Fuel Break at the Ranch Piles – 60 acres of piles that are located on the west side of Walker Road, south of the Ranch of Prescott subdivision (T13N, R2W, S12).
Highlands Center for Natural History Piles – 20 acres of piles that are located at the Highlands Center for Natural History on the east side of Walker Road (T13N, R1W, S8).
Burning of debris left over from thinning projects require moisture in the surrounding vegetation and typically produces much lighter smoke than broadcast burning. Pile burning is one piece of the ongoing fuels reduction work in the Prescott basin.
All prescribed fires activity is dependent on the availability of personnel and equipment, weather, fuels and conditions that minimize smoke impacts as best as possible and approval from the Arizona Department of Environmental Quality (

Fire Has a Role

The public can obtain additional prescribed fire information via the following:
• Prescott NF Fire Information Hotline: (928) 777-5799
• Prescott NF Forest Website:
• Local Ranger Stations: Bradshaw Ranger District, (928) 443-8000; Chino Valley Ranger District (928) 777-2200; Verde Ranger District (928) 567-4121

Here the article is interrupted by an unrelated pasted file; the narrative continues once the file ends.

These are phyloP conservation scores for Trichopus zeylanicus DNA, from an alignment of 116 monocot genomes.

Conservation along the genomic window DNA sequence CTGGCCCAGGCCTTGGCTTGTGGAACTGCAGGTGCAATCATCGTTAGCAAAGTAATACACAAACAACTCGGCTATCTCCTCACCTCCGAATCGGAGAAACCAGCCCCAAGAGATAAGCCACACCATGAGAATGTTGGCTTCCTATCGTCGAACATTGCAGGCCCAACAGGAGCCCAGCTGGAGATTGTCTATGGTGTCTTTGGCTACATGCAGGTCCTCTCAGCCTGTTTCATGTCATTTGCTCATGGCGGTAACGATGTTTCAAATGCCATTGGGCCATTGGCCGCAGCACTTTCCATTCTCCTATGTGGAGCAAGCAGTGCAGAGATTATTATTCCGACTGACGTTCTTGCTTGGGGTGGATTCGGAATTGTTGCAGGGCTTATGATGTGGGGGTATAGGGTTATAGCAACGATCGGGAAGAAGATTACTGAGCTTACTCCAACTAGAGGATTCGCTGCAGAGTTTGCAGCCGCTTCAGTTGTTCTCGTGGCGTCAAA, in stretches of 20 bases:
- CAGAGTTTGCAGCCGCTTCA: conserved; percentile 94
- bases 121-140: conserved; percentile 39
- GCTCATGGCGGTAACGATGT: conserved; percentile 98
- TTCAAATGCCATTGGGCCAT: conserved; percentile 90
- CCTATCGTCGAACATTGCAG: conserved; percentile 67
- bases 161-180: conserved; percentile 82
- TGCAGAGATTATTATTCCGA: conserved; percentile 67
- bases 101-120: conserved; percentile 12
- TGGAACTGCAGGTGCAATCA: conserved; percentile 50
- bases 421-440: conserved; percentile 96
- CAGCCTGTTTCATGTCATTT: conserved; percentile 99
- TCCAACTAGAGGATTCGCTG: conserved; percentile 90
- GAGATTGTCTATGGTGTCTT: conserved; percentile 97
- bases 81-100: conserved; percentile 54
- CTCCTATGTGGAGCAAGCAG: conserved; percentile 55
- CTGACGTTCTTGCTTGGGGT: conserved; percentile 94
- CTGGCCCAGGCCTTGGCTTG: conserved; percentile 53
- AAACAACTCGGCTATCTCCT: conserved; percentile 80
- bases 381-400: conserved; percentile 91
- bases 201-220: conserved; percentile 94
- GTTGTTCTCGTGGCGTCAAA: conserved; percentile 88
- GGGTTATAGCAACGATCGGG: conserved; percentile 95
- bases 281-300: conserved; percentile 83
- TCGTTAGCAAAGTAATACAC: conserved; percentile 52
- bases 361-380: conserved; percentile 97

Fire Restrictions lifted In Yavapai County

Fire Restrictions lifted In Yavapai County

Fire Restrictions lifted for Yavapai County

Effective 8:00 AM, Monday, August 1, 2016, Yavapai County will lift fire restrictions for all of Yavapai County. Yavapai County has received significant moisture, and fire conditions have moderated significantly across the various Fire Ban Zones. Forecast indicates continued and increasing moisture for Yavapai County. Fire Bans are jurisdictional and each fire district may set the limits of their fire ban or stage restrictions. Please check with your fire district prior to burning, and exercise caution while burning.

Bug Creek Fire update

Bug Creek Fire update

Fire is approximately at 1,000 acres at about 6pm and is a wind driven fire moving to the South of Cordes Lakes. Areas around the neighborhood still have hot spots. Evacuations remain. For additional information Please visit:
Bug Creek Fire

Bug Creek Fire

No updates at this time. The winds are out of the N.E.. The fire is still active. This is a photo from earlier from the Bureau of Land Management.



AS OF 1:30 PM SOUTHBOUND I-17 has been re-opened
Shelter at Mayer Highschool

Shelter at Mayer Highschool

Shelter is set up for the Bug Creek Fire at the Mayer High school at 17300 E Mule Deer Dr, Mayer, AZ. Please bring your pets animal disaster services will be on site.
Evacuations ordered near Cordes

Evacuations ordered near Cordes

Evacuations have been ordered for the neighborhood west of Val Vista Road north of Sage Brush Drive off I-17 and Cordes.